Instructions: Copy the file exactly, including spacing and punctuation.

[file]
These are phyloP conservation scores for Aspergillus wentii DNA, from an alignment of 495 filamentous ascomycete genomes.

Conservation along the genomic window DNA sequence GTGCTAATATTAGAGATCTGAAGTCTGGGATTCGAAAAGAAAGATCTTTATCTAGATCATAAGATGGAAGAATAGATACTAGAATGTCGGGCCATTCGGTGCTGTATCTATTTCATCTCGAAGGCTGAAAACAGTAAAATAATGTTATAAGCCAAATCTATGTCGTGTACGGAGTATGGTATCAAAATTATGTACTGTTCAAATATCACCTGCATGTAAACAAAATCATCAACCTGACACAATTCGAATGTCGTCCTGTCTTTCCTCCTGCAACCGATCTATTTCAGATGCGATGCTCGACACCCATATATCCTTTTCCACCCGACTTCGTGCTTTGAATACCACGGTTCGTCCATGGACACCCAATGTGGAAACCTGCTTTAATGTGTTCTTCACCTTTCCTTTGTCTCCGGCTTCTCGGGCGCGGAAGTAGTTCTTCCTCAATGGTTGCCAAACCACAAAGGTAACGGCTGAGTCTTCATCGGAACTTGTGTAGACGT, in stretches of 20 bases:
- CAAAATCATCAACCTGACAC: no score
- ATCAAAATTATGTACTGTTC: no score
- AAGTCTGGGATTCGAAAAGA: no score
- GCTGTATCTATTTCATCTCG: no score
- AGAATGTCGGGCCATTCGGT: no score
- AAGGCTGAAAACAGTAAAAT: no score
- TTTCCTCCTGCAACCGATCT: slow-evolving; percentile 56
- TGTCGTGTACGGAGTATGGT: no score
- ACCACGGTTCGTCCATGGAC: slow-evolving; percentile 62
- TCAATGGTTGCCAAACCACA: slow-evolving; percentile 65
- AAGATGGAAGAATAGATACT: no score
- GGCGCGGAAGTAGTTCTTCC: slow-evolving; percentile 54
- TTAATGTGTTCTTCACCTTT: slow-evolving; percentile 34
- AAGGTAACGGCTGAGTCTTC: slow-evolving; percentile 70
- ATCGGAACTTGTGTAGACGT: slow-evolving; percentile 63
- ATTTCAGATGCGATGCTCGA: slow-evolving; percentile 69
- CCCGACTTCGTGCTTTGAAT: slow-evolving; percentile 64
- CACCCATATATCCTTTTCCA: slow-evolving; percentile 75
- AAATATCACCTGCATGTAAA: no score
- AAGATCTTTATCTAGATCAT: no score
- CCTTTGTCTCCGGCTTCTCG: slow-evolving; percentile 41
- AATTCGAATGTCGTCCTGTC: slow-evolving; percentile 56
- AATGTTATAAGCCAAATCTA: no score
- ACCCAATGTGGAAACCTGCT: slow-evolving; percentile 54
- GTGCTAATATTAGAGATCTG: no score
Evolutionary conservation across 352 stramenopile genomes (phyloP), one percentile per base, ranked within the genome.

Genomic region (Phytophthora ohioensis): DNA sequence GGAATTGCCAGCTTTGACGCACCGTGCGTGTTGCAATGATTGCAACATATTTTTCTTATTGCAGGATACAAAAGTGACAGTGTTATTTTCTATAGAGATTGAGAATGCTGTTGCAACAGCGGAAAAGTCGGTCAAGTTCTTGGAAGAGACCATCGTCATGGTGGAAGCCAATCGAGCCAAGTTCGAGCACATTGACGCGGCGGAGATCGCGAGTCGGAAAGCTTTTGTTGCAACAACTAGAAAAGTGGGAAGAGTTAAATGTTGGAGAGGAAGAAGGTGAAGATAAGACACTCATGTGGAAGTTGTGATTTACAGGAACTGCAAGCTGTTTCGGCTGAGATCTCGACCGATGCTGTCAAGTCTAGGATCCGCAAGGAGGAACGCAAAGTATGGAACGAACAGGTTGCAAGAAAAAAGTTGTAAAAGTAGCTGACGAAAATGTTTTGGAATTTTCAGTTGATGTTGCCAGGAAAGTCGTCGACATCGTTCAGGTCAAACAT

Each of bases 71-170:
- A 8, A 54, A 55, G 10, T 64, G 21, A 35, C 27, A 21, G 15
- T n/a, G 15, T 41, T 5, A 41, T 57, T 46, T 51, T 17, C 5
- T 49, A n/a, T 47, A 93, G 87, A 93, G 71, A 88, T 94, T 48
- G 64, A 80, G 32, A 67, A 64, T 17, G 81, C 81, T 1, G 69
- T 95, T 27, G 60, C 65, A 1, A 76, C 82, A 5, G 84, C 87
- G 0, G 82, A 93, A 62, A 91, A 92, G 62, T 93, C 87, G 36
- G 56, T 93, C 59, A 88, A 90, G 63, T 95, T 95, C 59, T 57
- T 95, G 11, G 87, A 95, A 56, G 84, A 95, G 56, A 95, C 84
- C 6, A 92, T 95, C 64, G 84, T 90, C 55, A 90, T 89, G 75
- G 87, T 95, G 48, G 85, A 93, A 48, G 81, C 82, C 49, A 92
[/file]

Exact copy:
These are phyloP conservation scores for Aspergillus wentii DNA, from an alignment of 495 filamentous ascomycete genomes.

Conservation along the genomic window DNA sequence GTGCTAATATTAGAGATCTGAAGTCTGGGATTCGAAAAGAAAGATCTTTATCTAGATCATAAGATGGAAGAATAGATACTAGAATGTCGGGCCATTCGGTGCTGTATCTATTTCATCTCGAAGGCTGAAAACAGTAAAATAATGTTATAAGCCAAATCTATGTCGTGTACGGAGTATGGTATCAAAATTATGTACTGTTCAAATATCACCTGCATGTAAACAAAATCATCAACCTGACACAATTCGAATGTCGTCCTGTCTTTCCTCCTGCAACCGATCTATTTCAGATGCGATGCTCGACACCCATATATCCTTTTCCACCCGACTTCGTGCTTTGAATACCACGGTTCGTCCATGGACACCCAATGTGGAAACCTGCTTTAATGTGTTCTTCACCTTTCCTTTGTCTCCGGCTTCTCGGGCGCGGAAGTAGTTCTTCCTCAATGGTTGCCAAACCACAAAGGTAACGGCTGAGTCTTCATCGGAACTTGTGTAGACGT, in stretches of 20 bases:
- CAAAATCATCAACCTGACAC: no score
- ATCAAAATTATGTACTGTTC: no score
- AAGTCTGGGATTCGAAAAGA: no score
- GCTGTATCTATTTCATCTCG: no score
- AGAATGTCGGGCCATTCGGT: no score
- AAGGCTGAAAACAGTAAAAT: no score
- TTTCCTCCTGCAACCGATCT: slow-evolving; percentile 56
- TGTCGTGTACGGAGTATGGT: no score
- ACCACGGTTCGTCCATGGAC: slow-evolving; percentile 62
- TCAATGGTTGCCAAACCACA: slow-evolving; percentile 65
- AAGATGGAAGAATAGATACT: no score
- GGCGCGGAAGTAGTTCTTCC: slow-evolving; percentile 54
- TTAATGTGTTCTTCACCTTT: slow-evolving; percentile 34
- AAGGTAACGGCTGAGTCTTC: slow-evolving; percentile 70
- ATCGGAACTTGTGTAGACGT: slow-evolving; percentile 63
- ATTTCAGATGCGATGCTCGA: slow-evolving; percentile 69
- CCCGACTTCGTGCTTTGAAT: slow-evolving; percentile 64
- CACCCATATATCCTTTTCCA: slow-evolving; percentile 75
- AAATATCACCTGCATGTAAA: no score
- AAGATCTTTATCTAGATCAT: no score
- CCTTTGTCTCCGGCTTCTCG: slow-evolving; percentile 41
- AATTCGAATGTCGTCCTGTC: slow-evolving; percentile 56
- AATGTTATAAGCCAAATCTA: no score
- ACCCAATGTGGAAACCTGCT: slow-evolving; percentile 54
- GTGCTAATATTAGAGATCTG: no score
Evolutionary conservation across 352 stramenopile genomes (phyloP), one percentile per base, ranked within the genome.

Genomic region (Phytophthora ohioensis): DNA sequence GGAATTGCCAGCTTTGACGCACCGTGCGTGTTGCAATGATTGCAACATATTTTTCTTATTGCAGGATACAAAAGTGACAGTGTTATTTTCTATAGAGATTGAGAATGCTGTTGCAACAGCGGAAAAGTCGGTCAAGTTCTTGGAAGAGACCATCGTCATGGTGGAAGCCAATCGAGCCAAGTTCGAGCACATTGACGCGGCGGAGATCGCGAGTCGGAAAGCTTTTGTTGCAACAACTAGAAAAGTGGGAAGAGTTAAATGTTGGAGAGGAAGAAGGTGAAGATAAGACACTCATGTGGAAGTTGTGATTTACAGGAACTGCAAGCTGTTTCGGCTGAGATCTCGACCGATGCTGTCAAGTCTAGGATCCGCAAGGAGGAACGCAAAGTATGGAACGAACAGGTTGCAAGAAAAAAGTTGTAAAAGTAGCTGACGAAAATGTTTTGGAATTTTCAGTTGATGTTGCCAGGAAAGTCGTCGACATCGTTCAGGTCAAACAT

Each of bases 71-170:
- A 8, A 54, A 55, G 10, T 64, G 21, A 35, C 27, A 21, G 15
- T n/a, G 15, T 41, T 5, A 41, T 57, T 46, T 51, T 17, C 5
- T 49, A n/a, T 47, A 93, G 87, A 93, G 71, A 88, T 94, T 48
- G 64, A 80, G 32, A 67, A 64, T 17, G 81, C 81, T 1, G 69
- T 95, T 27, G 60, C 65, A 1, A 76, C 82, A 5, G 84, C 87
- G 0, G 82, A 93, A 62, A 91, A 92, G 62, T 93, C 87, G 36
- G 56, T 93, C 59, A 88, A 90, G 63, T 95, T 95, C 59, T 57
- T 95, G 11, G 87, A 95, A 56, G 84, A 95, G 56, A 95, C 84
- C 6, A 92, T 95, C 64, G 84, T 90, C 55, A 90, T 89, G 75
- G 87, T 95, G 48, G 85, A 93, A 48, G 81, C 82, C 49, A 92